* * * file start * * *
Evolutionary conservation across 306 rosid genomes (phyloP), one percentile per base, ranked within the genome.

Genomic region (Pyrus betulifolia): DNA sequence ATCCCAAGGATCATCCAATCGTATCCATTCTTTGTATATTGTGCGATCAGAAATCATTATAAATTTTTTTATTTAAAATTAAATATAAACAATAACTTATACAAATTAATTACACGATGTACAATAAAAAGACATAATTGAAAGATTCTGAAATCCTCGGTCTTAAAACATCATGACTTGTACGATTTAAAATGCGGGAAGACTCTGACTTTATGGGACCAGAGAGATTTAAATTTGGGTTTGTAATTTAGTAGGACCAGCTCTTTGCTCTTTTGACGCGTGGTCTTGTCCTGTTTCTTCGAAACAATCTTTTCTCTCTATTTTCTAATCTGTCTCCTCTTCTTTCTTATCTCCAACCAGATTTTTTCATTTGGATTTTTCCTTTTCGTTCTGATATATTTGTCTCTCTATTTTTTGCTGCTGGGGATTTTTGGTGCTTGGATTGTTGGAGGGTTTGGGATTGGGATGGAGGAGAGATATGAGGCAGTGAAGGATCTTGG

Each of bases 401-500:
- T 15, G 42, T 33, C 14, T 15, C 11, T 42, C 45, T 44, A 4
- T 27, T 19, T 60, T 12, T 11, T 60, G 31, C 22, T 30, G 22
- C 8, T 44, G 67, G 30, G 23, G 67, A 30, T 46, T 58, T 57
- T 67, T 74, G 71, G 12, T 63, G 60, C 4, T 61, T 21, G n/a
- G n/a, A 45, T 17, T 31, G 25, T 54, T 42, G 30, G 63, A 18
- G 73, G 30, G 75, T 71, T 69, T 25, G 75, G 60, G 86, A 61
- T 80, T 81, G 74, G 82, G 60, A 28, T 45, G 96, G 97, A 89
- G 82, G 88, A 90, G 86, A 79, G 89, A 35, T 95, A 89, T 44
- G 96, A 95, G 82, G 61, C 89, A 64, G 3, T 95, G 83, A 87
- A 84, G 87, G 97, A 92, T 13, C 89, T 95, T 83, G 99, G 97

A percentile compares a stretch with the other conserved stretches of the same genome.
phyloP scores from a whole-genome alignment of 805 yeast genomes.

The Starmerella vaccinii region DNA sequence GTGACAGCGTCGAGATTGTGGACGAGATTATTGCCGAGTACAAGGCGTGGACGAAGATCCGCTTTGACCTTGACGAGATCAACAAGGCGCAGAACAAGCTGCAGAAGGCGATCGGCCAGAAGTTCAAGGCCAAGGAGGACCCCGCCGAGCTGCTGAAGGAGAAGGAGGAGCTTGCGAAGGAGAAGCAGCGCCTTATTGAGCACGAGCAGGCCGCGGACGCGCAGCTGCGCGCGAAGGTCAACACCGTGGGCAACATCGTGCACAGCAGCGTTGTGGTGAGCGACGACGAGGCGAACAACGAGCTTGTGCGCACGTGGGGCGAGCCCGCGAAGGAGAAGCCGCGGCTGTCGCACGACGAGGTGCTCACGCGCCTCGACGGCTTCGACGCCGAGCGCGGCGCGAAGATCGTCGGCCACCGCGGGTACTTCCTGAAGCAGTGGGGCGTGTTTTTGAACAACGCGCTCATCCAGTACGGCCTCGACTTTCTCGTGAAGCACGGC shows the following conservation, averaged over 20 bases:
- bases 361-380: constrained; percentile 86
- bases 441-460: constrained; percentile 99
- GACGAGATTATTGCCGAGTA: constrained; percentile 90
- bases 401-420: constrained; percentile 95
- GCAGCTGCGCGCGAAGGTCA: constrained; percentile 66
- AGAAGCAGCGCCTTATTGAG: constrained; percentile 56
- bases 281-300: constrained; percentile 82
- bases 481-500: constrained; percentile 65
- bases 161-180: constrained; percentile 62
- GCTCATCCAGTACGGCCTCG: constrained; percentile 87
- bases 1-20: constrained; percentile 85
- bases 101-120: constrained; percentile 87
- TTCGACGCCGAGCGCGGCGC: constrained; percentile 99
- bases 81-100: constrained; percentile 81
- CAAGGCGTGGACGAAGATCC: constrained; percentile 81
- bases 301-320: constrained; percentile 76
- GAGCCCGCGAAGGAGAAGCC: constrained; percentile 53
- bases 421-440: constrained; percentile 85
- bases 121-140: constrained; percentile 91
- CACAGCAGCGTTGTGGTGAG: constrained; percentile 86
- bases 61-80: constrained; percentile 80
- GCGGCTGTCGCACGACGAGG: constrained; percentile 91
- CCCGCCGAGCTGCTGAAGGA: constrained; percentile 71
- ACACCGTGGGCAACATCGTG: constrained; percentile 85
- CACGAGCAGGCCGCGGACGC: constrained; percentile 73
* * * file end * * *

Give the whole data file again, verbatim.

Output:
Evolutionary conservation across 306 rosid genomes (phyloP), one percentile per base, ranked within the genome.

Genomic region (Pyrus betulifolia): DNA sequence ATCCCAAGGATCATCCAATCGTATCCATTCTTTGTATATTGTGCGATCAGAAATCATTATAAATTTTTTTATTTAAAATTAAATATAAACAATAACTTATACAAATTAATTACACGATGTACAATAAAAAGACATAATTGAAAGATTCTGAAATCCTCGGTCTTAAAACATCATGACTTGTACGATTTAAAATGCGGGAAGACTCTGACTTTATGGGACCAGAGAGATTTAAATTTGGGTTTGTAATTTAGTAGGACCAGCTCTTTGCTCTTTTGACGCGTGGTCTTGTCCTGTTTCTTCGAAACAATCTTTTCTCTCTATTTTCTAATCTGTCTCCTCTTCTTTCTTATCTCCAACCAGATTTTTTCATTTGGATTTTTCCTTTTCGTTCTGATATATTTGTCTCTCTATTTTTTGCTGCTGGGGATTTTTGGTGCTTGGATTGTTGGAGGGTTTGGGATTGGGATGGAGGAGAGATATGAGGCAGTGAAGGATCTTGG

Each of bases 401-500:
- T 15, G 42, T 33, C 14, T 15, C 11, T 42, C 45, T 44, A 4
- T 27, T 19, T 60, T 12, T 11, T 60, G 31, C 22, T 30, G 22
- C 8, T 44, G 67, G 30, G 23, G 67, A 30, T 46, T 58, T 57
- T 67, T 74, G 71, G 12, T 63, G 60, C 4, T 61, T 21, G n/a
- G n/a, A 45, T 17, T 31, G 25, T 54, T 42, G 30, G 63, A 18
- G 73, G 30, G 75, T 71, T 69, T 25, G 75, G 60, G 86, A 61
- T 80, T 81, G 74, G 82, G 60, A 28, T 45, G 96, G 97, A 89
- G 82, G 88, A 90, G 86, A 79, G 89, A 35, T 95, A 89, T 44
- G 96, A 95, G 82, G 61, C 89, A 64, G 3, T 95, G 83, A 87
- A 84, G 87, G 97, A 92, T 13, C 89, T 95, T 83, G 99, G 97

A percentile compares a stretch with the other conserved stretches of the same genome.
phyloP scores from a whole-genome alignment of 805 yeast genomes.

The Starmerella vaccinii region DNA sequence GTGACAGCGTCGAGATTGTGGACGAGATTATTGCCGAGTACAAGGCGTGGACGAAGATCCGCTTTGACCTTGACGAGATCAACAAGGCGCAGAACAAGCTGCAGAAGGCGATCGGCCAGAAGTTCAAGGCCAAGGAGGACCCCGCCGAGCTGCTGAAGGAGAAGGAGGAGCTTGCGAAGGAGAAGCAGCGCCTTATTGAGCACGAGCAGGCCGCGGACGCGCAGCTGCGCGCGAAGGTCAACACCGTGGGCAACATCGTGCACAGCAGCGTTGTGGTGAGCGACGACGAGGCGAACAACGAGCTTGTGCGCACGTGGGGCGAGCCCGCGAAGGAGAAGCCGCGGCTGTCGCACGACGAGGTGCTCACGCGCCTCGACGGCTTCGACGCCGAGCGCGGCGCGAAGATCGTCGGCCACCGCGGGTACTTCCTGAAGCAGTGGGGCGTGTTTTTGAACAACGCGCTCATCCAGTACGGCCTCGACTTTCTCGTGAAGCACGGC shows the following conservation, averaged over 20 bases:
- bases 361-380: constrained; percentile 86
- bases 441-460: constrained; percentile 99
- GACGAGATTATTGCCGAGTA: constrained; percentile 90
- bases 401-420: constrained; percentile 95
- GCAGCTGCGCGCGAAGGTCA: constrained; percentile 66
- AGAAGCAGCGCCTTATTGAG: constrained; percentile 56
- bases 281-300: constrained; percentile 82
- bases 481-500: constrained; percentile 65
- bases 161-180: constrained; percentile 62
- GCTCATCCAGTACGGCCTCG: constrained; percentile 87
- bases 1-20: constrained; percentile 85
- bases 101-120: constrained; percentile 87
- TTCGACGCCGAGCGCGGCGC: constrained; percentile 99
- bases 81-100: constrained; percentile 81
- CAAGGCGTGGACGAAGATCC: constrained; percentile 81
- bases 301-320: constrained; percentile 76
- GAGCCCGCGAAGGAGAAGCC: constrained; percentile 53
- bases 421-440: constrained; percentile 85
- bases 121-140: constrained; percentile 91
- CACAGCAGCGTTGTGGTGAG: constrained; percentile 86
- bases 61-80: constrained; percentile 80
- GCGGCTGTCGCACGACGAGG: constrained; percentile 91
- CCCGCCGAGCTGCTGAAGGA: constrained; percentile 71
- ACACCGTGGGCAACATCGTG: constrained; percentile 85
- CACGAGCAGGCCGCGGACGC: constrained; percentile 73